anti-Freudian: [Julius] Wagner- Jauregg , the man who
invented the treatment of syphilis by malaria and so on,
a Nobel Prize man. In Vienna, Freud was never-- But,
of course, that leads to a very complicated issue: the
division of Viennese society [into] the Jewish society,
the non- Jewish society. I grew up in the non- Jewish
society, which was wholly opposed to Freudianism; so I was
prejudiced to begin with and then was so irritated by the
manner in which the psychoanalysts argued--their insistence
that they have a theory which could not be refuted--that
my attitude was really anti-Freudian from the beginning.
But to the extent that he drew my attention to certain
problems, I have no doi±it that you are right.
HAYEK: No, in the forties. The height of the influence of
the modern psychoanalysis of "uneducation" was in the
forties and fifties. And it was in the sixties that we
got the products of that education.

ROSTEN: Yes. It was more, I think, the vulgarization of
psychoanalysis--I want to put in a word of defense there-
and the silliness of the people who were the practitioners
and the counselors. I doubt very much that Freud would ever
have approved of this, because certainly his work is not lacking
in severe moral strictures.

HAYEK: Freud himself, probably not. Certainly not
[Carl] Jung, but nearly all the next generation of well
known psychoanalysts were working in that direction.
And if you take people like Erich Fromm and such people,
or that man who became the first secretary of that
international health service--that Canadian psychoanalyst-

ROSTEN: Oh, yes, yes. His name will come [Brock
Chisholm--ed. ] . The World Health Organization.


Exchange with Buchanan:

BUCHANAN: Professor Hayek, a few minutes ago you were
saying that the two influences to be countered in your
younger days in Vienna were Marxism and psychoanalysis.
I know in the Hobhouse Lecture you also spent a good
deal of time talking about the baneful influence of Freud
and his ideas. Perhaps you'd develop that a little bit.
HAYEK: It's so difficult to generalize about Freud. He
was undoubtedly a very intelligent and observant man
But I think his basic idea of the harmful effect of repres
sions just disregards that our civilization is based on
repressions. While he himself, as I point out in the
lecture, became later rather alarmed by the exaggeration
of these ideas by his pupils, I think he is ultimately
responsible for the modern trend in education, which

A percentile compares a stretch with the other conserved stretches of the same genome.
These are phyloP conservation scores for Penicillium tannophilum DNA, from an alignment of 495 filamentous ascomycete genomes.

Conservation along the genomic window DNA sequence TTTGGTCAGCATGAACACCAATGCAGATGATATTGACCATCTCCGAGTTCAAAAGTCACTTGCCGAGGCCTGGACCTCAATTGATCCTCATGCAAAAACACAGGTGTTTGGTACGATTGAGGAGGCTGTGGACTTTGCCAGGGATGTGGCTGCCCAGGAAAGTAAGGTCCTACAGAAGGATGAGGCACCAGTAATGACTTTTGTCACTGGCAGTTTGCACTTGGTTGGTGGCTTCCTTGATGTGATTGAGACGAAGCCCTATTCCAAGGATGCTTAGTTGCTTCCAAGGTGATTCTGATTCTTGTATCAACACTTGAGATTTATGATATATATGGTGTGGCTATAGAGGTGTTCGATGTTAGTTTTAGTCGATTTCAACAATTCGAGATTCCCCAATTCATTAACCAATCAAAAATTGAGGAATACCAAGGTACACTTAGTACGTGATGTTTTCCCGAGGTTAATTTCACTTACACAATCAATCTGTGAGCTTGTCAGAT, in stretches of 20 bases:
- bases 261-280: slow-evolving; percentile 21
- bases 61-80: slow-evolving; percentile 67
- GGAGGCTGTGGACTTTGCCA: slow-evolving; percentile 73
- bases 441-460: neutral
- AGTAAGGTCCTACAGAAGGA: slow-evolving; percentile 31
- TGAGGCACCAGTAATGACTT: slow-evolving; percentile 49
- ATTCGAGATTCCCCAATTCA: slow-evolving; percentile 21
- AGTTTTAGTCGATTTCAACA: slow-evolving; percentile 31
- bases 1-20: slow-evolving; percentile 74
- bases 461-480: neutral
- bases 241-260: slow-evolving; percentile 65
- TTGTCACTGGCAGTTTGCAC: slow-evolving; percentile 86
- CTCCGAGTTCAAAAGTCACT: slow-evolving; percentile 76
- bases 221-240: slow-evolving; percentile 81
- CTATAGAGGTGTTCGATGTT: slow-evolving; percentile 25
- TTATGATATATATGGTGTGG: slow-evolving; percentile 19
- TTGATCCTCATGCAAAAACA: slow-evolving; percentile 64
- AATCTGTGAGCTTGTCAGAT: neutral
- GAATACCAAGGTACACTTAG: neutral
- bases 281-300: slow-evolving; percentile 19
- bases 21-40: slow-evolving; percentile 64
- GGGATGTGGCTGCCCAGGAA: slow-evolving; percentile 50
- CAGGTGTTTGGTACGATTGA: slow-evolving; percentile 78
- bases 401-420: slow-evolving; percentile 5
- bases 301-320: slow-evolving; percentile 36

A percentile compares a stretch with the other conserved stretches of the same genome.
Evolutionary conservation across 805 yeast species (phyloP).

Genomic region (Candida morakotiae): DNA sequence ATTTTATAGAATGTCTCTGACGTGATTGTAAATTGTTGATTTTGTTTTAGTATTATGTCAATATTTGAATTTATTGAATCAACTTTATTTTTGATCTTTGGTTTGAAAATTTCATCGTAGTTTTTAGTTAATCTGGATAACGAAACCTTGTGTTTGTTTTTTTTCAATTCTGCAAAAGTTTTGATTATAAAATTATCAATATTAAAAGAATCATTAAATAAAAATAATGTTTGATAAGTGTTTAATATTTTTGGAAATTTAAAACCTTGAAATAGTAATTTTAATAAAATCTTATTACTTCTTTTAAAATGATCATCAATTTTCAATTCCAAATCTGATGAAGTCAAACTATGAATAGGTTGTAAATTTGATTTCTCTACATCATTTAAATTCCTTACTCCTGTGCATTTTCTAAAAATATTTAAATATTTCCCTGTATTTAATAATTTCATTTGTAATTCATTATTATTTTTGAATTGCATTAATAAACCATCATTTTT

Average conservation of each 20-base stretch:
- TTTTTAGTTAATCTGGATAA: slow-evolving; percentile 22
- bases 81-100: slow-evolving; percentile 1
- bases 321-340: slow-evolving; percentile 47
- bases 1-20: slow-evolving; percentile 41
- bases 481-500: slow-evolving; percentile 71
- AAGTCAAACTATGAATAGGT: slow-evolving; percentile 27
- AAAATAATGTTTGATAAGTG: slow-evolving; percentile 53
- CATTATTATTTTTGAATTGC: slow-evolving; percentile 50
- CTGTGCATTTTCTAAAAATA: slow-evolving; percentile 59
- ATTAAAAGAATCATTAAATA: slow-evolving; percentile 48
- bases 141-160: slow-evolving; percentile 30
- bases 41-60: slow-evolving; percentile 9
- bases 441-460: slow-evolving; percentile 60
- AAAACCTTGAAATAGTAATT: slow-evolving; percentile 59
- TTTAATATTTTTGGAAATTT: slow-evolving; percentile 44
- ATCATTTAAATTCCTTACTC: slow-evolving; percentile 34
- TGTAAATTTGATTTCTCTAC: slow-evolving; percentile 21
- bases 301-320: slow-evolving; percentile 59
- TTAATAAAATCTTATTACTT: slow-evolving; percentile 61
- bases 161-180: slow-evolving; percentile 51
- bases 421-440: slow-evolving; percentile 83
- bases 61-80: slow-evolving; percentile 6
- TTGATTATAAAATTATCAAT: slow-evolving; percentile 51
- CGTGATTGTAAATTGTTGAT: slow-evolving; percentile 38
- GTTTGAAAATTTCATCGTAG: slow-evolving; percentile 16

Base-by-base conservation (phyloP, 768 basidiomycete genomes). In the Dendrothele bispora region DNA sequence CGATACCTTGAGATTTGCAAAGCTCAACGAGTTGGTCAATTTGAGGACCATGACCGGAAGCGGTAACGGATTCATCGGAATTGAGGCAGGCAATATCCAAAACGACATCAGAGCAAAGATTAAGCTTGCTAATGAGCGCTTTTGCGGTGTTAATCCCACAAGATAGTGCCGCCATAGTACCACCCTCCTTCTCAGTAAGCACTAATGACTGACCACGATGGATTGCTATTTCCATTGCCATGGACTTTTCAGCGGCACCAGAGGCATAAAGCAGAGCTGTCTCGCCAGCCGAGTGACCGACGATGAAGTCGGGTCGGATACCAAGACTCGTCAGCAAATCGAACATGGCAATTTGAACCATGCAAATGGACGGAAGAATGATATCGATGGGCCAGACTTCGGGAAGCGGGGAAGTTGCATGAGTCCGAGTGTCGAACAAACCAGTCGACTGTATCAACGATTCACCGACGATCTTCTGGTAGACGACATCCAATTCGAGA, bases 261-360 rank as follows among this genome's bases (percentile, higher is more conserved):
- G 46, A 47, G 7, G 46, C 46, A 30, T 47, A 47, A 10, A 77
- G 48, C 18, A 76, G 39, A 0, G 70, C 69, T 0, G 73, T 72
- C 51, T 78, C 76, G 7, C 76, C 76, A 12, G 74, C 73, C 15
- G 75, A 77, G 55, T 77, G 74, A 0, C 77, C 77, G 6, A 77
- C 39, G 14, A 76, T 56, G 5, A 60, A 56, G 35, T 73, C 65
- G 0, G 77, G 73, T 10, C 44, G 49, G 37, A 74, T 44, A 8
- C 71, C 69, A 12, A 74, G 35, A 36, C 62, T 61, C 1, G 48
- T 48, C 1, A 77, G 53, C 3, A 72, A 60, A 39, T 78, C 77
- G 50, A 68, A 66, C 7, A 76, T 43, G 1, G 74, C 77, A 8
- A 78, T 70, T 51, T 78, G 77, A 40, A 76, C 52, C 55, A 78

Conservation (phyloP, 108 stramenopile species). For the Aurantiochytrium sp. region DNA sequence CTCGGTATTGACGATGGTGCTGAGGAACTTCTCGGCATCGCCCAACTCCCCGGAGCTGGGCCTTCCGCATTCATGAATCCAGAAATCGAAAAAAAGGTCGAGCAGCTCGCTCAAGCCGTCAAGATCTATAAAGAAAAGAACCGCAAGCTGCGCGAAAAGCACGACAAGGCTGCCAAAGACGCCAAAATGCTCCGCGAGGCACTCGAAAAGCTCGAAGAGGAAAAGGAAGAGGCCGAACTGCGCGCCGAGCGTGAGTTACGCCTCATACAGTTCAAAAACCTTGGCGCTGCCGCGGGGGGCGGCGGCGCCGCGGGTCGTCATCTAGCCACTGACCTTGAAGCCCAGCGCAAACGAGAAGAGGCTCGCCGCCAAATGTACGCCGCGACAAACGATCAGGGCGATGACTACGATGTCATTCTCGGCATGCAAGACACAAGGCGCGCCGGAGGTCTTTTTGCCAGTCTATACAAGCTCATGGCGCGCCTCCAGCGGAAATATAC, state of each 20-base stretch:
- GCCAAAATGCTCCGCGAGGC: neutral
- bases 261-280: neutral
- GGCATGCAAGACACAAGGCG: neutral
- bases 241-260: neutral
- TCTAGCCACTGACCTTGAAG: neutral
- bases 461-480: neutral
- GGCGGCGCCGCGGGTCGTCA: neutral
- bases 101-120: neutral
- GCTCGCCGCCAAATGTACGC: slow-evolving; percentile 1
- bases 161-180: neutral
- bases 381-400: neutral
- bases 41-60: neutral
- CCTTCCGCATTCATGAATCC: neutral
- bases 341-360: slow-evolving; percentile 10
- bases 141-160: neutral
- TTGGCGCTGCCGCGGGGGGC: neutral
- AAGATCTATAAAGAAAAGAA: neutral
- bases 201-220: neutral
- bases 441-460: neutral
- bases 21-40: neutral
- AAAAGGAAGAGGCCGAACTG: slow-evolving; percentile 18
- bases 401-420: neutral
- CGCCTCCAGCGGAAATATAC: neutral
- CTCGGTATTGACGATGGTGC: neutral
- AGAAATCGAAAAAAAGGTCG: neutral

amounts to an attempt to completely free people from
habitual restraints.

After all, our whole moral world consists of restraints
of this sort, and [Freud], in that way, represents what
I like to call the scientific destruction of values, which
are indispensable for civilization but the function of
which we do not understand. We have observed them merely
because they were tradition. And that creates a new task,
which should be unnecessary, to explain why these values are

[T]here was a very small circle where everybody knew everybody else.
It so happened the other day that somebody was asking
me about the famous people from Vienna from the period,
beginning with [Erwin] Schrodinger--of course, I knew him
as a young man--and [Karl von] Frisch, the man [who
studied] the bees, he was an old friend of my father, and
so it went on all through the list, till it came to Freud.
No, that was a different circle. I had never met him,
and that is because it was a Jewish circle as distinct from
the non- Jewish one. Although I moved a good deal later on the margin of the two groups—there was a sort of inter
mediate group--the purely Jewish circle in which Freud
moved was a different world from ours.

Exchange with Chitester

CHITESTER: Now, obviously you are referring to Freud and
the whole Austrian psychologists and the school there,
which clearly, as a fellow countryman, you would have
direct feelings about.

HAYEK: In my recent lecture, I have a final paragraph
in which I admit that while apart from many good things,
some not so good came from Austria; much the worst of it
was psychoanalysis. [laughter]

CHITESTER: Why do you feel that? Why do you feel
psychoanalysis suffers from that?

HAYEK: Well, there are two different reasons. I think
that it has no scientific standing, but I won't enter into
this. It becomes a most destructive force in destroying
traditional morals, and that is the reason I think it is
worthwhile to fight it. I'm not really competent to fight
it on the purely scientific count, although as you know
I've also written a book on psychology, which perhaps
partly explains my scientific objections. But it is
largely the actual effect of the Freudian teaching that
you are to cure people's discontent by relieving them of
what he calls inhibitions. These inhibitions have
created our civilization...

 [T]he way I put it now is that good is not the
scime thing as natural. What is good is largely a cultural
acquisition based on restraining natural instincts. And
Freud has become the main source of a much older error
that the natural is good. What he would call the artificial
restraints are bad. For our society it's the cultural